The UH Manoa breach affected approximately 53,000 students, faculty, and other customers of the university's parking facilities. It was the result of a hacker gaining entry into a server containing a database full of parking facility customer information, including social security numbers and credit card data.
The education vertical has been hit by at least three other glaring database breaches at big universities across the country during the past few months, comprising:
- a breach at the University of Maine, which exposed a database that included names, social security numbers, and clinical information for every student who had used the school's counseling center services since the summer of 2002;
- a vulnerability in an academic tracking database at Florida International University, which exposed GPAs, test scores, and social security numbers of more than 19,000 students; and
- a botnet infection on a PC owned by Penn State University, which was transmitting personal information from a pool of nearly 16,000 records stored in a cached copy of a database of social security numbers once housed on that machine. The original database had been deleted after the university discontinued the use of social security numbers as identifiers five years ago, but the copy remained.
This spate of breaches at higher-education institutions is hardly a surprise to security experts.
"When you think about it, educational institutions have a wealth of information," says Thom VanHorn, vice president of global marketing for Application Security Inc. "They obviously have records on the students themselves, they have social security numbers, they have health records, and they also have financial information from the parents who are paying the bills. So they have a lot of very marketable data, which makes them a very attractive target."
The social security numbers, in particular, are a hot button issue. Many universities have historically repurposed social security numbers as student identifiers -- a practice that has been abandoned by most organizations in light of the dangers it puts on student records. However, the vestiges of records from when that was common still remains on many systems: The Penn State breach is a perfect example of how that can happen.
"In a lot of instances, you can also still find that stuff on test databases, and there may be some legacy test databases that still have information like that," VanHorn says. "That's why it's so important for organizations not only to protect their production databases, but also to protect databases that are connected to the network that were test databases, because the database infrastructure is only as strong as its weakest link. Once you're on the network, you can probe around and you can find test databases that have actual data."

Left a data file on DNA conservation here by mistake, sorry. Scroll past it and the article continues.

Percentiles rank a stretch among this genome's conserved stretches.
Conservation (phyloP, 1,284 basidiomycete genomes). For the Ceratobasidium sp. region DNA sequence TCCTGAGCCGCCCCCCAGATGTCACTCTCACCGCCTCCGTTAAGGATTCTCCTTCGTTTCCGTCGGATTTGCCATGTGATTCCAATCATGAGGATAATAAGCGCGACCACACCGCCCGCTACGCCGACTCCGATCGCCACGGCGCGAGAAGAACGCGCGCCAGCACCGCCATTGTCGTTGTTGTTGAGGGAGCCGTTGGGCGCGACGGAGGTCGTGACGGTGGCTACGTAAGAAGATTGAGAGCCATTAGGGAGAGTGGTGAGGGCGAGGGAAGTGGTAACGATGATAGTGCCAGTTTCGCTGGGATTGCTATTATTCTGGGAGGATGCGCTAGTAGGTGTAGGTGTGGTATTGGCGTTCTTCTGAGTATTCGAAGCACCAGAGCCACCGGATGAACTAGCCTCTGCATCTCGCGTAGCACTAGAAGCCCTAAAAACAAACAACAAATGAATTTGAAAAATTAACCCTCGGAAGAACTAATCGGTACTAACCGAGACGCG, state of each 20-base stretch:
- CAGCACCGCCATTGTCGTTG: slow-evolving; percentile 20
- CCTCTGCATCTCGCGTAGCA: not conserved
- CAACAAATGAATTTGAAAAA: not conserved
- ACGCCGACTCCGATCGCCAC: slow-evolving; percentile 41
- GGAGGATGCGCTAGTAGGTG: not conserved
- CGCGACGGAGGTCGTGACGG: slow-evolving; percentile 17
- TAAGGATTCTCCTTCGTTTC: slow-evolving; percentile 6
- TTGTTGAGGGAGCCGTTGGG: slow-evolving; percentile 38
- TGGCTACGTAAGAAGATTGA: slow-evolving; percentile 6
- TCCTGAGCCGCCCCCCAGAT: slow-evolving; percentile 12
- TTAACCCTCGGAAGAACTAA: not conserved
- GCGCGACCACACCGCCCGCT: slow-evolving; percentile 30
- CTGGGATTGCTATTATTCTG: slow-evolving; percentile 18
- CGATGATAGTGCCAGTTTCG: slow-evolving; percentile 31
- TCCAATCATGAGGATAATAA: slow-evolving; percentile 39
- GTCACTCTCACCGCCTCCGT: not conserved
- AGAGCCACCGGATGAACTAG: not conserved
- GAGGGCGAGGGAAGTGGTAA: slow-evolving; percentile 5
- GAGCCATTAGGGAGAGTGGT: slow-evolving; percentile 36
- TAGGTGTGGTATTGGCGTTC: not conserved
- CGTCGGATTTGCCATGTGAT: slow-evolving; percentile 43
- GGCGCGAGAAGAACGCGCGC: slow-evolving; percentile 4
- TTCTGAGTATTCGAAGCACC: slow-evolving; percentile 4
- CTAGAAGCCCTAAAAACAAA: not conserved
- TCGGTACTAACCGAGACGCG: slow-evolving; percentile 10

While the database breaches hitting higher education institutions this summer are a fresh reminder of why data security is so important, the fact is these latest incidents are just a few isolated beads in a string of incidents that date back far beyond this year. According to Rich Mogull, analyst with Securosis, these types of breaches have been going on so long he'd hardly class them as news anymore.
"Education has been one of the most frequently targeted verticals out there," he says. "It's not like a business; universities are very distributed organizations, and they tend to have more open networks. And the fact is that not all of their systems are maintained all that well."
He recommends educational institutions work on better segmenting their networks to protect more valuable information and work to improve their vulnerability assessment processes. One of the most important ways to get started is to initiate a thorough data discovery process to figure out where all of the sensitive data resides both in and out of databases scattered across the network. He says the free Cornell Spider tool is one created just for these organizations embarking on a data discovery hunt, and is worth a look.
But even more critical is that educational institutions begin to shift their political and organizational climates to make it possible for IT to make meaningful security changes that will prevent incidents in the future. "And that's what's hard," Mogull says. "There's no easy answer there."
Have a comment on this story? Please click "Discuss" below. If you'd like to contact Dark Reading's editors directly, send us a message.